The Voice of Komitas Vardapet

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Traditional Crossroads' disc The Voice of Komitas Vardapet brings to compact disc what many might think would be an impossible historical artifact: the singing of Komitas, Armenian composer, folk song collector, monk, and Renaissance man. One would think Komitas so far removed from the various centers of early recording that the very idea of being able to listen to this great man's legendary voice could be construed as being both absurd and somewhat impertinent, akin to someone saying they'd found records of Adolph Wölfli interpreting his compositions. However, Komitas did record his voice for the Gramophone Company, either in Alexandropol (i.e., Gymuri) or in Etchmiadzin -- the sources aren't clear -- in 1908. In 1912, Komitas made another 20 sides as pianist for Orfeón, accompanying Armenian singer Armenak Shah Muradian, a vocalist who was a member of the Opèra de Paris and a student of Komitas. Muradian also made Armenian records for Columbia in New York in 1917, but Komitas was certainly not involved with this session, as by that time he was already ensconced in the lunatic asylum outside Paris that would prove home for the rest of his life.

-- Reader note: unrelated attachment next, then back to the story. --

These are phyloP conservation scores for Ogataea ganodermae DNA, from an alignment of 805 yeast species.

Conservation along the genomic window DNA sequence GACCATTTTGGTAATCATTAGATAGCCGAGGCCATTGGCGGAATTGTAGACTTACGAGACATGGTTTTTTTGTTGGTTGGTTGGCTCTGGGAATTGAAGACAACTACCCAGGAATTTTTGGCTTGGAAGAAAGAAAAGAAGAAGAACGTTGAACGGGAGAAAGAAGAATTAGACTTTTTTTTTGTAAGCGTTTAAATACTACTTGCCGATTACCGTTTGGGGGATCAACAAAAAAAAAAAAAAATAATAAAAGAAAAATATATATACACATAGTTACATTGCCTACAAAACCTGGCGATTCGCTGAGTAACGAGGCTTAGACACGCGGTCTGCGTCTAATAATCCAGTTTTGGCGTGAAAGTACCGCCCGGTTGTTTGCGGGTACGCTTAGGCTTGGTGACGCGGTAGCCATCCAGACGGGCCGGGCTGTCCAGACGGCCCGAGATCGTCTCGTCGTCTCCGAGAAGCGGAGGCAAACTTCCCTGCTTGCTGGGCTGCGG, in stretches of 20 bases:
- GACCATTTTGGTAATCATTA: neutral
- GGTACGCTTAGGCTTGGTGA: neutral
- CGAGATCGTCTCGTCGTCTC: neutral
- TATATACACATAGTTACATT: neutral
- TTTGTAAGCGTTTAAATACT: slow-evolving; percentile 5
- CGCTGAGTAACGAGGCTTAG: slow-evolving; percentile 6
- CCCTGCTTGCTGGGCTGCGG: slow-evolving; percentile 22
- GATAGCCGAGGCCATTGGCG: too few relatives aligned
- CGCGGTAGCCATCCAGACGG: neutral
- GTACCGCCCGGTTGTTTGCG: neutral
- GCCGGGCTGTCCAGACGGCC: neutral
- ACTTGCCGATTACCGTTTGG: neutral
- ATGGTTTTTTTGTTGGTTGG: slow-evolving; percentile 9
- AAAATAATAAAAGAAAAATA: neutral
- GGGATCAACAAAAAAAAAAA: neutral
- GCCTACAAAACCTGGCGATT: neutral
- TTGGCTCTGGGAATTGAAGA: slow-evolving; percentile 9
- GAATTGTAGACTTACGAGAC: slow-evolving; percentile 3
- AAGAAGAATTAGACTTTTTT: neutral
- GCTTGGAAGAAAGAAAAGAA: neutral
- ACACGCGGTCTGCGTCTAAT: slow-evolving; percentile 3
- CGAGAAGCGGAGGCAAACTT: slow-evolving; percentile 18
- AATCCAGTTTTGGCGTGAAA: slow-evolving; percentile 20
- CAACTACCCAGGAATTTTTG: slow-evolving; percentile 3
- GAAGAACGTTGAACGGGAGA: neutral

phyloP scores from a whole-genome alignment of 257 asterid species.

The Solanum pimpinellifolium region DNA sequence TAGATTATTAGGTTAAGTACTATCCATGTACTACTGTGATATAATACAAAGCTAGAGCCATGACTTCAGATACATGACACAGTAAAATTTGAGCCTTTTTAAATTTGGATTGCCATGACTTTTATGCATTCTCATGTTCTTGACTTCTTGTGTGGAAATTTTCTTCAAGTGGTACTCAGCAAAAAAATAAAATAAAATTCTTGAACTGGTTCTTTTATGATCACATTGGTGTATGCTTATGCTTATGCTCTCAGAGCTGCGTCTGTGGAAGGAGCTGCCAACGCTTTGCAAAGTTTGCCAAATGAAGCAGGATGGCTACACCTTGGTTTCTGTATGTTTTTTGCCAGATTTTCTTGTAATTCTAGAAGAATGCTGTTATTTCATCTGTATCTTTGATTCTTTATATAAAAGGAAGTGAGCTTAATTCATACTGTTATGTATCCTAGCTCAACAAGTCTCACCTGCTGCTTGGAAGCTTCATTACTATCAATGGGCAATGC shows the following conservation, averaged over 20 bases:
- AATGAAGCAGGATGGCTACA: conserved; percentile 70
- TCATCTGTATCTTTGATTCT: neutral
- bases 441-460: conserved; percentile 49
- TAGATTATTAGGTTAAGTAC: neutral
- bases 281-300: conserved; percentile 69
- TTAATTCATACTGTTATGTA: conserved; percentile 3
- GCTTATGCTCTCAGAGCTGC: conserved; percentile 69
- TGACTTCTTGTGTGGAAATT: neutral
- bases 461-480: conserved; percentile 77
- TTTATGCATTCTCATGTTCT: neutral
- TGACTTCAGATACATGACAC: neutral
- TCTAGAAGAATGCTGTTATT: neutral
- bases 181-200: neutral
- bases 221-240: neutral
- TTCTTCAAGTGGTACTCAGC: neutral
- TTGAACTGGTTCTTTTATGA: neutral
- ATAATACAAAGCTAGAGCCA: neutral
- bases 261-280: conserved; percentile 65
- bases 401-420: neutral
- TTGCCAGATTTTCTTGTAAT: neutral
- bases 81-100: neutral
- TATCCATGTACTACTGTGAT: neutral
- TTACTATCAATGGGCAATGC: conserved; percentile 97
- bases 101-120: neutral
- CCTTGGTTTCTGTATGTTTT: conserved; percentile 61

The Traditional Crossroads disc contains all six of the sides Komitas recorded in 1908 -- one of which is a duet -- and a selection of three drawn from the ultra-rare Orfeóns; the remainder is taken from the New York Columbias made by Muradian in which Komitas did not take part. These recordings were distributed on LPs in the former Soviet Union, and though the disc is emblazoned with the device "Digitally Remastered by ANIMA-VOX," it appears most likely that the Soviet LPs served as the sources, identified as cylinders. This is a common mistake in transliterating notes from Russian sources, as in Russia all old recordings are referred to as cylinders whether or not they happen to be round and flat. Heavily filtered, surface noise is not an issue on The Voice of Komitas Vardapet. However, one very unfortunate by-product of the digital processing is the increased volume of the blasting -- overmodulated grooves resulting from sympathetic vibrations in the recording horn -- that occurs throughout the whole CD. The blasting on this disc is very bad; it jumps right out of one's speakers with the force of a two-ton truck of bowling balls, and mere blasting is hardly an incurable artifact when it comes to the digital restoration of old recordings. This is just a poor and careless job made of it. That, in combination with the misleading information about the sources of the recordings (all of which are identified as having been "Recorded in Paris, 1912,"), makes The Voice of Komitas Vardapet a dubious and somewhat irresponsible reissue. It is only recommendable to those who must hear Komitas sing. And while it confirms he was worthy of his legendary reputation as a vocalist, one really should wait until a responsible package of Komitas' recordings is made available.

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